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Evidence of meeting #36 for Human Resources, Skills and Social Development and the Status of Persons with Disabilities in the 41st Parliament, 1st Session. (The original version is on Parliament’s site, as are the minutes.) The winning word was care.

A recording is available from Parliament.

On the agenda

MPs speaking

Also speaking

Danielle Fréchette  Director, Health Policy and External Relations, Royal College of Physicians and Surgeons of Canada
Robert Sutherland  President, Canadian Dental Association
Euan Swan  Manager, Dental Programs, Canadian Dental Association
Pat Vanderkooy  Manager, Public Affairs, Dietitians of Canada
Noura Hassan  President, Canadian Federation of Medical Students
Chloé Ward  Vice-President, Advocacy, Canadian Federation of Medical Students
Christine Nielsen  Executive Director, Canadian Society for Medical Laboratory Science
Marlene Wyatt  Director, Professional Affairs, Dietitians of Canada

3:55 p.m.

Conservative

The Chair Conservative Ed Komarnicki

Thank you.

Mr. Lapointe, go ahead.

May 7th, 2012 / 3:55 p.m.

NDP

François Lapointe NDP Montmagny—L'Islet—Kamouraska—Rivière-du-Loup, QC

Thank you, Mr. Chair.

Ms. Fréchette, I would like to digress for a moment before I address what seems to be the main issue.

3:55 p.m.

Conservative

The Chair Conservative Ed Komarnicki

Are you okay with the translation?

3:55 p.m.

President, Canadian Dental Association

3:55 p.m.

NDP

François Lapointe NDP Montmagny—L'Islet—Kamouraska—Rivière-du-Loup, QC

Ms. Fréchette, your assessment of the situation regarding foreign-trained specialist physicians seems to be rather pessimistic. You said that the situation in francophone countries was rather disappointing.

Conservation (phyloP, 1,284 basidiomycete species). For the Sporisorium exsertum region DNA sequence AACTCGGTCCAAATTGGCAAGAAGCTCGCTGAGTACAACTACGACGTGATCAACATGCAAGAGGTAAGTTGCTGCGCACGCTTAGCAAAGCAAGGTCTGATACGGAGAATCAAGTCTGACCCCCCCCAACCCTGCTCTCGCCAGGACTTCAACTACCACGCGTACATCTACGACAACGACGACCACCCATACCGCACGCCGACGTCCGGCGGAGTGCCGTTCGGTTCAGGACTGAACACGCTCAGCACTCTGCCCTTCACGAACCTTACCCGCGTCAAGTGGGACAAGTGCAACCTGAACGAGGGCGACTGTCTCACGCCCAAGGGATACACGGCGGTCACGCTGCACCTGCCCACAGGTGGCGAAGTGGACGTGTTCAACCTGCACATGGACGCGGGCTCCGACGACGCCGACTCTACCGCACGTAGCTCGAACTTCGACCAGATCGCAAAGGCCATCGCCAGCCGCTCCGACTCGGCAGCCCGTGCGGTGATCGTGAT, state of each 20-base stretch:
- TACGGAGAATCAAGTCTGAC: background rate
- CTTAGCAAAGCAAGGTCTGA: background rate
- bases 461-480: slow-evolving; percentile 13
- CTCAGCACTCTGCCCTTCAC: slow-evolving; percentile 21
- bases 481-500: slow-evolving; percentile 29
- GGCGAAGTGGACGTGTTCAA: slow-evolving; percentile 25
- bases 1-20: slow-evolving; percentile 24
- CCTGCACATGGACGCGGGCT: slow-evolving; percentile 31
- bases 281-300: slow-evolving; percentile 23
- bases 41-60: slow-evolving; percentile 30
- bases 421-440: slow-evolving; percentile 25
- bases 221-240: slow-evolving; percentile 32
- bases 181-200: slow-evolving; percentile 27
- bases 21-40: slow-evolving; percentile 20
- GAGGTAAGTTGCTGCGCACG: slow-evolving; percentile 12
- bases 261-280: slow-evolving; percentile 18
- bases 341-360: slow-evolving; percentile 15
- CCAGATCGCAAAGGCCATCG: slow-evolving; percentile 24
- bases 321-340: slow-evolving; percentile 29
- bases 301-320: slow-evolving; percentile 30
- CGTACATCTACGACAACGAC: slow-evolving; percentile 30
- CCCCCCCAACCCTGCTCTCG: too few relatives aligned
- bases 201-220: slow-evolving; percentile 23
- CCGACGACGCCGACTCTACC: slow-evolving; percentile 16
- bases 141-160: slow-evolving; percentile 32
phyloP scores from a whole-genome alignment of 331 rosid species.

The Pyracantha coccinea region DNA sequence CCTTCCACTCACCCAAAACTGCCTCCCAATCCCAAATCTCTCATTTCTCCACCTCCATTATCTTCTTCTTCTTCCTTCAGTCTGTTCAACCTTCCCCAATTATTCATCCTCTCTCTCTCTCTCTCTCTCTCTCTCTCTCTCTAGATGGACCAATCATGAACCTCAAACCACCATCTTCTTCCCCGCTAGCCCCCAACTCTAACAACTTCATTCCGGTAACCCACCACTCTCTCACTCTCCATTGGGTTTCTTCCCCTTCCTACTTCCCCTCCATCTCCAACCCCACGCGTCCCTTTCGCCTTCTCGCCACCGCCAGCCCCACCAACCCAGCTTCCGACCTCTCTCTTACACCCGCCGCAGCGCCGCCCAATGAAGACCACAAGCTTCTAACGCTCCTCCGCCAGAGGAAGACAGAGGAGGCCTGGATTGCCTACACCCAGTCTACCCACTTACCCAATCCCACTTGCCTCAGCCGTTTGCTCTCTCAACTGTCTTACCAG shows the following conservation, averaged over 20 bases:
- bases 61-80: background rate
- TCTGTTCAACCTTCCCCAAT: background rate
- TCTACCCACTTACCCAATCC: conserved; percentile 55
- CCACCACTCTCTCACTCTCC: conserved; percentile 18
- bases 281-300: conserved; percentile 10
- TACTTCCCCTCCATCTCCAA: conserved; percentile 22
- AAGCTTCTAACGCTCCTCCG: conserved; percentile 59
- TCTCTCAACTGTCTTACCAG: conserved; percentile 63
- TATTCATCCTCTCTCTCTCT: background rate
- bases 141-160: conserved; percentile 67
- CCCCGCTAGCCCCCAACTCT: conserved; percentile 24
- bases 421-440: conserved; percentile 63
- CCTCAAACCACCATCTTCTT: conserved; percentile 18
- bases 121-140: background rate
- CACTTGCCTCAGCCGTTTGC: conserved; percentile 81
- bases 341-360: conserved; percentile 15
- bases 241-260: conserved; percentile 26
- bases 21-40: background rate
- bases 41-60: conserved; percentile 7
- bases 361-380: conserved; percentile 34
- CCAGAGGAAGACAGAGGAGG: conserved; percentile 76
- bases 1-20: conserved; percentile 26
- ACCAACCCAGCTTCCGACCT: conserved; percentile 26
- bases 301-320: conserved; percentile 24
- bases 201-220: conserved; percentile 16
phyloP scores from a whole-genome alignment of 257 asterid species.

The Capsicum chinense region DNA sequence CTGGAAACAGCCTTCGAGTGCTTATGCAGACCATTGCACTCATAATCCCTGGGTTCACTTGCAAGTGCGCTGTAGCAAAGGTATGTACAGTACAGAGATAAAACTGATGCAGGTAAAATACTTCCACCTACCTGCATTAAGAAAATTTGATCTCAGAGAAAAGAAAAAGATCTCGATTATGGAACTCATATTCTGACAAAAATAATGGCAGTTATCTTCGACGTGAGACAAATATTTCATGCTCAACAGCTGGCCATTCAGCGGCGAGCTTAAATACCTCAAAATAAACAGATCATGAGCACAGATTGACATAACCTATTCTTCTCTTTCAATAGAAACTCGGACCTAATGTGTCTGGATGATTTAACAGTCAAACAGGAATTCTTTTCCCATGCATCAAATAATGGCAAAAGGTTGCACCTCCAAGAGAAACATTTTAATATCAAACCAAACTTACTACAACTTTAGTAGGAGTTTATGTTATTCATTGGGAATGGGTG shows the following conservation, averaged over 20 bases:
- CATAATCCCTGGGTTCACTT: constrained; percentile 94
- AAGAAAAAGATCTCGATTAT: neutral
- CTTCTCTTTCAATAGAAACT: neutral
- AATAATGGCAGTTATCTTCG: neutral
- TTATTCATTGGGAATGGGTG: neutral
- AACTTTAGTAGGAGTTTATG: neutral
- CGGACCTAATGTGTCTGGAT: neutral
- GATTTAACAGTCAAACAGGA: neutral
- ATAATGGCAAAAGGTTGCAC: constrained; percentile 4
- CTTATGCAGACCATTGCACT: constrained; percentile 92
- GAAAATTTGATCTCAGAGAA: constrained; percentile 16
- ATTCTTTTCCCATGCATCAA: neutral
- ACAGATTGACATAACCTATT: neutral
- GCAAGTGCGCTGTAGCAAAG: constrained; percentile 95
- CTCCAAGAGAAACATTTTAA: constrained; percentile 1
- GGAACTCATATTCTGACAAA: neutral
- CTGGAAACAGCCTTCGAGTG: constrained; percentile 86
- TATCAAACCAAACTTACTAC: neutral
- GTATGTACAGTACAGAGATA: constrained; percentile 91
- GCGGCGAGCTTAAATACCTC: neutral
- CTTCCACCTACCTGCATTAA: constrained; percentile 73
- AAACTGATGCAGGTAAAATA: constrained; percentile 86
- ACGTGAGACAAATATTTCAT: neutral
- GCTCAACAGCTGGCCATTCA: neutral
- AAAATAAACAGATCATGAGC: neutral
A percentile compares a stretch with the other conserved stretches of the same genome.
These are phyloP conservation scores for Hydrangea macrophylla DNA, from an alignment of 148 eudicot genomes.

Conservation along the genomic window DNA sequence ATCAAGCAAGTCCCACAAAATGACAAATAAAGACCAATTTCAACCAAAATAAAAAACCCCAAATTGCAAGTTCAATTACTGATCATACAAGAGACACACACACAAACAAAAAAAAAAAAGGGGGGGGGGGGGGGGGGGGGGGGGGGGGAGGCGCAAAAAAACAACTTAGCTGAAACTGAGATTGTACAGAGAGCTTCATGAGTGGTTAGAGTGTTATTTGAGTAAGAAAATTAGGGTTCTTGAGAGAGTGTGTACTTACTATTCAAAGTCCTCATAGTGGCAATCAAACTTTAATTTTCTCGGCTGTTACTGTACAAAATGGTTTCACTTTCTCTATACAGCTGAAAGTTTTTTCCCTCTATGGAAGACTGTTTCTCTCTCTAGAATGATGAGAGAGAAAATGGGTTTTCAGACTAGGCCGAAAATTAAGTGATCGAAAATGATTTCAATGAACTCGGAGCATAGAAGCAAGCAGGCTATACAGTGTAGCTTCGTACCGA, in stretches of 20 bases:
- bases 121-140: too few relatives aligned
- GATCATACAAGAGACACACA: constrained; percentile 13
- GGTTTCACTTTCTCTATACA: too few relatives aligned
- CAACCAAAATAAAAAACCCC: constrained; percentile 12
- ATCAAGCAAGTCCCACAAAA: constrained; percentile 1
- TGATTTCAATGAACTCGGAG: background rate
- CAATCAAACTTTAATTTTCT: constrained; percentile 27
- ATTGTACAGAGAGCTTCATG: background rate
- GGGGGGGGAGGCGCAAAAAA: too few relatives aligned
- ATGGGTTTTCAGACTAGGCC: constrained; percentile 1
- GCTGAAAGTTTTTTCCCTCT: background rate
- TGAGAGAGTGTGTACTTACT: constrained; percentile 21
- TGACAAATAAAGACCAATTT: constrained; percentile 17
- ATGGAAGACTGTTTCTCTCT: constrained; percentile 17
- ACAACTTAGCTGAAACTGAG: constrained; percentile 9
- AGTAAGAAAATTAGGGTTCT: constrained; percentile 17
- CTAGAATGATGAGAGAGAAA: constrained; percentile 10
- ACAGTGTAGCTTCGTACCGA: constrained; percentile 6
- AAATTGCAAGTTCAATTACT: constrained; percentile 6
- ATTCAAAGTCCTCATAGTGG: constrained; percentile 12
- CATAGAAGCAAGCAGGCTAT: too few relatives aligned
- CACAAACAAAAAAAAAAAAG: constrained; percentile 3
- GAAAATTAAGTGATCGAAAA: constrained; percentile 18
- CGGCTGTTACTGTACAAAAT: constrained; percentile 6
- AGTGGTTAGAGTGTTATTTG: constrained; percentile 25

Does that include people who were trained in Europe, such as French physicians who have to start their education process practically all over again?

3:55 p.m.

Director, Health Policy and External Relations, Royal College of Physicians and Surgeons of Canada

Danielle Fréchette

The quality of international medical graduates varies greatly. A physician may have been trained in India in an excellent institution and may be ready for immediate integration, while someone else may have been trained 40 km from that location and may not have the same skills at all, even in the same area of specialization.

3:55 p.m.

NDP

François Lapointe NDP Montmagny—L'Islet—Kamouraska—Rivière-du-Loup, QC

When people move from one European country to another, for instance, they don't have the same problem. I assume that the Germans and the French have a more stable system.

3:55 p.m.

Director, Health Policy and External Relations, Royal College of Physicians and Surgeons of Canada

Danielle Fréchette

That is not really the case. I spend quite a bit of time in France trying to build bridges. People are interested in the Canadian system. Our competency framework interests them. Some medical faculties do not require students to take an exit exam. People complete their studies, find someone who wants to hire them and get the job.

3:55 p.m.

NDP

François Lapointe NDP Montmagny—L'Islet—Kamouraska—Rivière-du-Loup, QC

Without taking a standardized exam?

3:55 p.m.

Director, Health Policy and External Relations, Royal College of Physicians and Surgeons of Canada

Danielle Fréchette

That's right. There is no standardized exam in the country. Training standards are very, very different. They are now developing a standardized curriculum. There is currently no such thing. In Paris, cardiology training may be different from that provided 30 km away, in the same city.

3:55 p.m.

NDP

François Lapointe NDP Montmagny—L'Islet—Kamouraska—Rivière-du-Loup, QC

Thank you. That information is useful.